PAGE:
Michael: remember that all research numbers before you have product live are an approximate guide. If the numbers look good, go ahead and place an order, but just place a small one. You could go to AliExpress and make a really small order of say 20-50 units. Or go to a supplier on alibaba.com who will accept a small MOQ. Then launch the product with a few reviews and see if you can get sales at a reasonable price.

Either way, then you will get real data which you can then use to decide whether to place a full sized order.

Q2.  Kurt

Hi all, I am currently selling on co.uk and I am wanting to start selling on the .com market… do I need to create a brand new buyers account (with different email address) and then use that to create me .com sellers account?

Thanks

Hi Kurt, yes you do need a separate account. The advantage is that your business on amazon.com is separated from amazon.co.uk. So if there is a global issue (like account suspension) in one marketplace, you are safe in the other one.

You can link the reviews for a product between the two marketplaces as long as it is the same ASIN. This can be very helpful if you have for example a product that did well in the USA and you want to take advantage of the reviews in the UK. This is only going to work if it’s the exact same product.

Ruth B

Advice needed asap –

I have had long delays with my first order, the initial colour changes and gift box design took longer than expected and then it failed the inspection in China. 

My supplier said they would rework the problem items and with the canton fair happening, instead of the promised 3-4 days this took more like 3 weeks. 

I have had it reinspected and it still hasn’t passed – the previous major problem has been fixed but various other problems were found – all cosmetic – scuff marks, glue marks, slight gaps where the 2 materials meet (only a couple of these), damage to gift boxes. 

In total there were more defects found in the second inspection than the first (including major and minor defects). 

Where do I go from here in terms of negotiations/demands with my supplier?

I don’t really want to say goodbye to the product and lose my deposit plus all the time and effort that has gone into differentiating/designing etc, but i also don’t want to risk receiving an order of a defective product. 

The inspection pictures of the products without defects do look really good and the finish looks good quality but there do seem to be a number of defects which would result in returns. 

Having failed the first inspection my supplier agreed by email to replace (including shipping costs) any damaged items that might arrive in the UK, but how do I know they will actually stick to their promise as this is my first order with this supplier?

Nigel:

Ruth, sorry to hear that it’s a bit deflating and it happened to me with my 1st order last year. Our solution was

to have all our 1,000 items checked & pay for the ones that are ok & leave the others (after 3 inspections!)

This resulted in 203 out of 1,000 being passed &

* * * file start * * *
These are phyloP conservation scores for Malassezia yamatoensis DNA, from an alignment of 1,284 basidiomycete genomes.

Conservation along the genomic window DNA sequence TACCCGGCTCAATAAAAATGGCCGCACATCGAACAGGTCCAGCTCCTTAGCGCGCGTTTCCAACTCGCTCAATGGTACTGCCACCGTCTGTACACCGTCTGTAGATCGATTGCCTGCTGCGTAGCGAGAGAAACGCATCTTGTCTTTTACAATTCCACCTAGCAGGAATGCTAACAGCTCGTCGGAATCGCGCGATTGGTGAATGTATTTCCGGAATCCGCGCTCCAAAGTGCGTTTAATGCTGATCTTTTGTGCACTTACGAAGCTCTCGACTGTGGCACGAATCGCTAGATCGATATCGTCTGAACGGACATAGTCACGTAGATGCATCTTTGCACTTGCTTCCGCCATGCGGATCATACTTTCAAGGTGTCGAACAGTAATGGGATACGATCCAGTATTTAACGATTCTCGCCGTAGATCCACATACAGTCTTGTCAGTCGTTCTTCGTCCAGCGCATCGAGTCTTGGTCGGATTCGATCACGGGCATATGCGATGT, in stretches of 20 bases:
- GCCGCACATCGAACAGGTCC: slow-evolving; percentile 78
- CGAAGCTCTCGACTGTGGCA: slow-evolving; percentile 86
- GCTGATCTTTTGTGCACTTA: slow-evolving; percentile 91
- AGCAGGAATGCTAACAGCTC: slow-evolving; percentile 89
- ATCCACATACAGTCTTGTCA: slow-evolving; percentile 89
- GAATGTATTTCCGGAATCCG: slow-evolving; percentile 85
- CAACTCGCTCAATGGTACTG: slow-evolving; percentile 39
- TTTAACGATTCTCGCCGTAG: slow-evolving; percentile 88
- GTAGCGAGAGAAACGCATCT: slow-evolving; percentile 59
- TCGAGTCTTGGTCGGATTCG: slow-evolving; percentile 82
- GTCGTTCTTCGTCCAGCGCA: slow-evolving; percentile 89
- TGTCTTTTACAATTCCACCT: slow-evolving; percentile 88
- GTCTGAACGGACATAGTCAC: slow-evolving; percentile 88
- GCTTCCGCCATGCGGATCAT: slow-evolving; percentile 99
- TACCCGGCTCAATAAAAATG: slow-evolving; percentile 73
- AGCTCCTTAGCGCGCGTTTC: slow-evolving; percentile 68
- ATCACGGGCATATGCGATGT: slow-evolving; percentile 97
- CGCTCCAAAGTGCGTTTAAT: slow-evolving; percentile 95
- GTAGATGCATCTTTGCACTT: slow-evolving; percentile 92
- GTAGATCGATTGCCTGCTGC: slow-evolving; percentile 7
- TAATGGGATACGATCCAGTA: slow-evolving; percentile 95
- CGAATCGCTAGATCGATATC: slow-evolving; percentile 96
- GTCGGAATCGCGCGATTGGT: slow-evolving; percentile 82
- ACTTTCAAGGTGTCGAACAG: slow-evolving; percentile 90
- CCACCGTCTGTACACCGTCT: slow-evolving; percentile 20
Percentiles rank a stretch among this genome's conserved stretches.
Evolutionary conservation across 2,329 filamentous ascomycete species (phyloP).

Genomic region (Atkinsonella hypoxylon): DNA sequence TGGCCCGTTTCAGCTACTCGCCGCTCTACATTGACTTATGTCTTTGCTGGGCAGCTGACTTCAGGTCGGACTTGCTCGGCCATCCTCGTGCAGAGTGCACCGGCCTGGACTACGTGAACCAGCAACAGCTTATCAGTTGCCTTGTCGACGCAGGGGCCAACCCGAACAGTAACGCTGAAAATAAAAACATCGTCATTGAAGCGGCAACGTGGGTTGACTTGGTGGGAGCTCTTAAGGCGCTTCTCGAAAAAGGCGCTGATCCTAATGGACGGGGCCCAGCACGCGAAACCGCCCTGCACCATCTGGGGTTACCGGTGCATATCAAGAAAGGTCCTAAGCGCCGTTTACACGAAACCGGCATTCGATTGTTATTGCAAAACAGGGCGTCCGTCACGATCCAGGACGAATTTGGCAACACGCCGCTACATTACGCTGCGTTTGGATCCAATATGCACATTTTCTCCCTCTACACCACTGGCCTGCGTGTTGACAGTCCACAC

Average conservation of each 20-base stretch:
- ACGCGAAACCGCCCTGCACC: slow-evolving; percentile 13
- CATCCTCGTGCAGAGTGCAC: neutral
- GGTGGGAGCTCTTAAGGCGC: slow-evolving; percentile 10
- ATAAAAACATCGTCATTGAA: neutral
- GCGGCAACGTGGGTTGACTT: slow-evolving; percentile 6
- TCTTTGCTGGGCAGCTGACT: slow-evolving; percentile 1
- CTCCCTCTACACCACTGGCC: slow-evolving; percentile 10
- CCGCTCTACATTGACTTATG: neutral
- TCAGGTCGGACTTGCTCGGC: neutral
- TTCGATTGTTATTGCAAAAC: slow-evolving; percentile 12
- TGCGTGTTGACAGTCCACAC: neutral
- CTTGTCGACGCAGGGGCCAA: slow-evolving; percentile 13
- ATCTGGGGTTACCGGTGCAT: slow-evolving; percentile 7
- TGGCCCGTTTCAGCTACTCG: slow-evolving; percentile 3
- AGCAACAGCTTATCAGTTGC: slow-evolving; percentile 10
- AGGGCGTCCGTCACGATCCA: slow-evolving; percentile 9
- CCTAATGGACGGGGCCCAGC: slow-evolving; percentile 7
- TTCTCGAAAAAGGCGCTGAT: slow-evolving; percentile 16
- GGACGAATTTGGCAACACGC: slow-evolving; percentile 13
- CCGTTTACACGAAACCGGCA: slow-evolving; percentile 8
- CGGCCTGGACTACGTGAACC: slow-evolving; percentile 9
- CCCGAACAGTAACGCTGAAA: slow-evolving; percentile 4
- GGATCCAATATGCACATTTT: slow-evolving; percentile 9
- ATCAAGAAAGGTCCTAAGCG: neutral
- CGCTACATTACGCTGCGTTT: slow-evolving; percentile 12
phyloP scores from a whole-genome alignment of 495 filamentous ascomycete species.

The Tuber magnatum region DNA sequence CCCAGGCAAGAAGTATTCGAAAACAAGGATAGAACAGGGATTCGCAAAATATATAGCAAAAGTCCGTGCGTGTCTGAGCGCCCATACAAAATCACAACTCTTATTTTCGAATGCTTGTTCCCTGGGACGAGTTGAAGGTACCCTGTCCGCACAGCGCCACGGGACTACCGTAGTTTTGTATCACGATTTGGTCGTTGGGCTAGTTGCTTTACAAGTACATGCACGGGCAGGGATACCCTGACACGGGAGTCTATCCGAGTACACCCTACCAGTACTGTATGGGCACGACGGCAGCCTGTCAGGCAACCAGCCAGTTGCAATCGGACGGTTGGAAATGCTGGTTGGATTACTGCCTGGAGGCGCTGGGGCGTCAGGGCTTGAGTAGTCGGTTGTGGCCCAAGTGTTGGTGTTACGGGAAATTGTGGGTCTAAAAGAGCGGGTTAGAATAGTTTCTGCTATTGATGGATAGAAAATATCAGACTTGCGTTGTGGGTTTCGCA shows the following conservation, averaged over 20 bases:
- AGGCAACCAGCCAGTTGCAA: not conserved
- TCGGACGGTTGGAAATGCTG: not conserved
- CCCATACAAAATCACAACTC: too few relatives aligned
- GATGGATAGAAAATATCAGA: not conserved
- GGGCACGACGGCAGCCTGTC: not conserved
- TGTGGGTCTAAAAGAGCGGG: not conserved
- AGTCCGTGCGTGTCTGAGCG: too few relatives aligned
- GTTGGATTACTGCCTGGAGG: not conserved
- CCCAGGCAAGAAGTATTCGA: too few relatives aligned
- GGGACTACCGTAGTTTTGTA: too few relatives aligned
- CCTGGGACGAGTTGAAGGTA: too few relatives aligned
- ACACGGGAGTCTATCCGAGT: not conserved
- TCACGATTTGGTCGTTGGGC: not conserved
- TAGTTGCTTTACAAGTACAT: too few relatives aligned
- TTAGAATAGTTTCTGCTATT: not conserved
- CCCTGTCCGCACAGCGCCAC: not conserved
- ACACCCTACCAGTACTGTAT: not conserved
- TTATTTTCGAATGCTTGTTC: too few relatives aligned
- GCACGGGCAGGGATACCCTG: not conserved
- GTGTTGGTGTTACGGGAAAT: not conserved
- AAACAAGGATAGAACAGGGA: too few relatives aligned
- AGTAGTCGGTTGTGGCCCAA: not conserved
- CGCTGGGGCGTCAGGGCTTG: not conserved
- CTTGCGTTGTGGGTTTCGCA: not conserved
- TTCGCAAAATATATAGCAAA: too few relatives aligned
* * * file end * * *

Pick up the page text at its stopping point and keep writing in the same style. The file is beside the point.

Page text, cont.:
given we paid 30% upfront we actually got a small refund.

Remember most inspections fail initially and you can accept or reject the order despite the result . Well done you though for having an inspection – many still don’t bizarrely & it’s saved you a big problem down the line.

In the end we had to change supplier for future orders.

Michael: Nigel’s advice is good.

#41 Amazon Q & A Tuesday 2 – US Inspection, VAT Registration and Separating Old & New Stock

#41 Q&A Tuesday No 2: Facebook Group Questions

Q1: When you import your products to Amazon from China do you get your products inspected in the USA before sending them to Amazon or do you just send them directly from China to Amazon ?

I would get them inspected in China (Pre Shipment Inspection=PSI) and then in the USA when they land (Post-Shipment Inspection). Don’t forget to put in 10% minimum spare packaging with your product so any damaged packaging can be replaced. Don’t send products in to Amazon with damaged packaging.

Q2. I’m being told you have to be VAT registered to do FBA in the UK. Is that true?

Ian: No you don’t, [if you are UK based] unless you are getting sales totalling £82,000 per year! I found one wholesaler who won’t let me register on their website because I don’t have a VAT number, but it’s probably their loss.

NOTE Michael]: This is different if your business is located outside the UK (eg the USA)

Q3: Kieran: Is it possible to get a new shipment sent to FBA and have them hold the new one until all the the old stock is sold out? Basically I have rebranded and want to clear out the stock before starting to sell the new ones

Rob Sleath: Yes you can do it. Here’s how:

1. New stock and old stock must have different SKUs. If you’ve got the FNSKU printed directly on the packaging, either change it there or have your prep company re-label.

2. Set the new stock SKU at some silly price so nobody buys. £999 or something. As soon as the stock hits the warehouse, do a fulfilment order on it and set it to hold for 2 weeks. you won’t be charged and it will make the inventory unavailable to purchase.

3. Sell through the old SKU. Keep refreshing the fulfilment hold every 2 weeks as required.

4. When old stock sells through, change the listing with the rebrand information/photos etc. then cancel the fulfilment hold and set the price to the proper level. Et voilà

Kieran Will that keep my reviews?

Rob Sleath: Yes.  The product reviews are on the ASIN and the seller reviews are for you as a seller. Neither change if you use a different SKU.

HOW TO SUBSCRIBE TO THIS PODCAST

A podcast is a free downloadable audio show that enables you to learn while you’re on the go.  To subscribe to my podcast for free, you’ll need an app to listen to the show from.

For iPhone/iPad/iPod listeners – Grab your phone or device and go to the iTunes store and search “Amazing FBA”.

This will help you to download the free Podcasts App (produced by Apple) and then subscribe to the show from within that app.  Every time I produce a new episode, you’ll get it downloaded right on yt sentence.

For podcast enthusiasts – If you already listen to podcasts and have a podcatcher that you prefer, the feed you’ll need to add is: http:// amazingfba.com/feed/podcast.

For those who don’t have a mobile device – You can always listen to the show by clicking the audio file at the top of this page.

If you have any queries, just go to www.amazingfba.com/ask